Angeline Johnson

FUSE Fellow, FUSE Corps

Education: Current Ph.D. Student in Spatially Integrated Social Sciences (University of Toledo), Master of Planning (University of Southern California), Master of Public Administration (University of Toledo), Graduate Certificate in Municipal Administration (University of Toledo), B.A. in Geography (University of Toledo)

Describe your job. What are some of the most important tasks or duties for which you are responsible?
I was recently selected as a 2019-2020 FUSE Fellow assigned to a project entitled “Forging Multi-Stakeholder Collaboration for Community Economic Development.”  FUSE Corps ( is a national nonprofit that partners with local government to help urban communities thrive. The organization works with cities and counties on a range of issues, including economic and workforce development, healthcare, public safety, climate change, and education. They work closely with government partners to design yearlong strategic projects, recruit experienced leaders to take on those challenges, and provide ongoing support to assist selected fellows in achieving their full potential for community impact.

I am responsible for creating a blueprint for effective, multi-stakeholder economic development designed to assist the City of Wichita, Kansas in the development of robust partnerships to bring housing, infrastructure improvements, and economic vitality to distressed communities within the city.  I will also be responsible for developing a national model on how to successfully utilize Opportunity Zones, a viable tool for effective community economic development work in urban communities across the U.S.

Over my 20+ year work history, some of my previous positions have been with the City of Toledo, the City of Pasadena, Los Angeles Community Development Commission, United Way of Greater Toledo, and Local Initiatives Support Corporation (LISC).  Each position addressed community and neighborhood development in urban areas throughout the U.S.

What attracted you to this career path?
It was a high school sociology course that first led me to consider geography as my field of study. I found that I was very much interested in how groups and individuals both interacted with and were affected by one another in our nation’s cities. When I entered college as a freshman, I sought a major that would allow me to study people, both from an individual and group perspective.  Geography was not initially on my radar as I assumed that sociology or even psychology would be the path to take.  However, in review of my college bulletin and each department’s list of courses offered, it was initially city and regional planning that would later transition to geography and planning that offered the courses that most peaked my interest.  And so, as an undergraduate I graduated with a B.A. in Geography.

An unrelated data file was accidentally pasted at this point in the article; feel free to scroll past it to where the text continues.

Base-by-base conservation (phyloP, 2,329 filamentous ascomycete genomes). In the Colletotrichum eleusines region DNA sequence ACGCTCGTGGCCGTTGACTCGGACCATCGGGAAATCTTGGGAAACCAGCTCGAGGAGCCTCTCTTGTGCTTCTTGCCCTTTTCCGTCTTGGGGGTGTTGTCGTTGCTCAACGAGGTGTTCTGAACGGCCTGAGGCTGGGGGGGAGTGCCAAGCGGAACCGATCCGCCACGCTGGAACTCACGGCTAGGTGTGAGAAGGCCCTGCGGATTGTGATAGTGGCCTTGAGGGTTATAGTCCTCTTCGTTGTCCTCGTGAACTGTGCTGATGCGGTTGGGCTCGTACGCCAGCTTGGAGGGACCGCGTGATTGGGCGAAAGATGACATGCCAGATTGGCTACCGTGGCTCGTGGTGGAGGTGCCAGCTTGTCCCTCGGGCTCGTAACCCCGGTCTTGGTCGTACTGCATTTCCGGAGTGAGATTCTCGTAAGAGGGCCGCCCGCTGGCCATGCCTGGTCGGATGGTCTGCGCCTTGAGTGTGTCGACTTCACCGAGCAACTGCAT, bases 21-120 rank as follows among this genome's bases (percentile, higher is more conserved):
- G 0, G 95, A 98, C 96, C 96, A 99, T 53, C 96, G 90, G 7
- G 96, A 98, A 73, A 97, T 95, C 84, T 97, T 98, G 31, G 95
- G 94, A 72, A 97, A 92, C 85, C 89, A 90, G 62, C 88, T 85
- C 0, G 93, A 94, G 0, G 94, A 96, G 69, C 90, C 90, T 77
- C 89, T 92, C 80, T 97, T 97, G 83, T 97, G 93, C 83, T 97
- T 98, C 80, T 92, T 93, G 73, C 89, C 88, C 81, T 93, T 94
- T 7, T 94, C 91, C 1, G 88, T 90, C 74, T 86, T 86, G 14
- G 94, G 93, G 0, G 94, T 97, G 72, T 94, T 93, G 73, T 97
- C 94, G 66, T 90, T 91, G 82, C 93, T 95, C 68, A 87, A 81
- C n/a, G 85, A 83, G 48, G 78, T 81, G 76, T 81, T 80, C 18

My graduate studies led me to seek out an advanced degree not only in planning, but also public administration. It was my thought that both local government and the nonprofit sectors played key roles in implementing change in communities.   I desired to engage in a career path that would allow me to be most impactful in being a change-agent whose daily work would bring positive impacts to communities.  With that as my motivation, I found myself drawn to positions working with either local or county governmental entities, as well as local nonprofits that also held a national or international footprint.

How has your education/background in geography prepared you for this position?
My background in geography has been invaluable for each of my professional positions.  Being true to Tobler’s “First Law of Geography”, I have been trained to approach phenomena occurring within society from the perspective that “everything is related to everything else, but near things are more related than distant things.”  This foundational perspective on how to observe and perceive phenomena within cities, neighborhoods, and communities has charged me with always approaching my work in a broad manner.  As geographers we are trained to look broadly and approach problems from a multi-dimensional and multi-faceted vantage point.  My professional experience has shown me that many outside of geography approach both problem-identification and problem-solving from a very narrow and fragmented approach that overly simplifies how to address issues within our communities. For me, as a practicing geographer, such an approach is both counter-intuitive and counter-productive.

What geographic skills and information do you use most often in your work? What general skills and information do you use most often?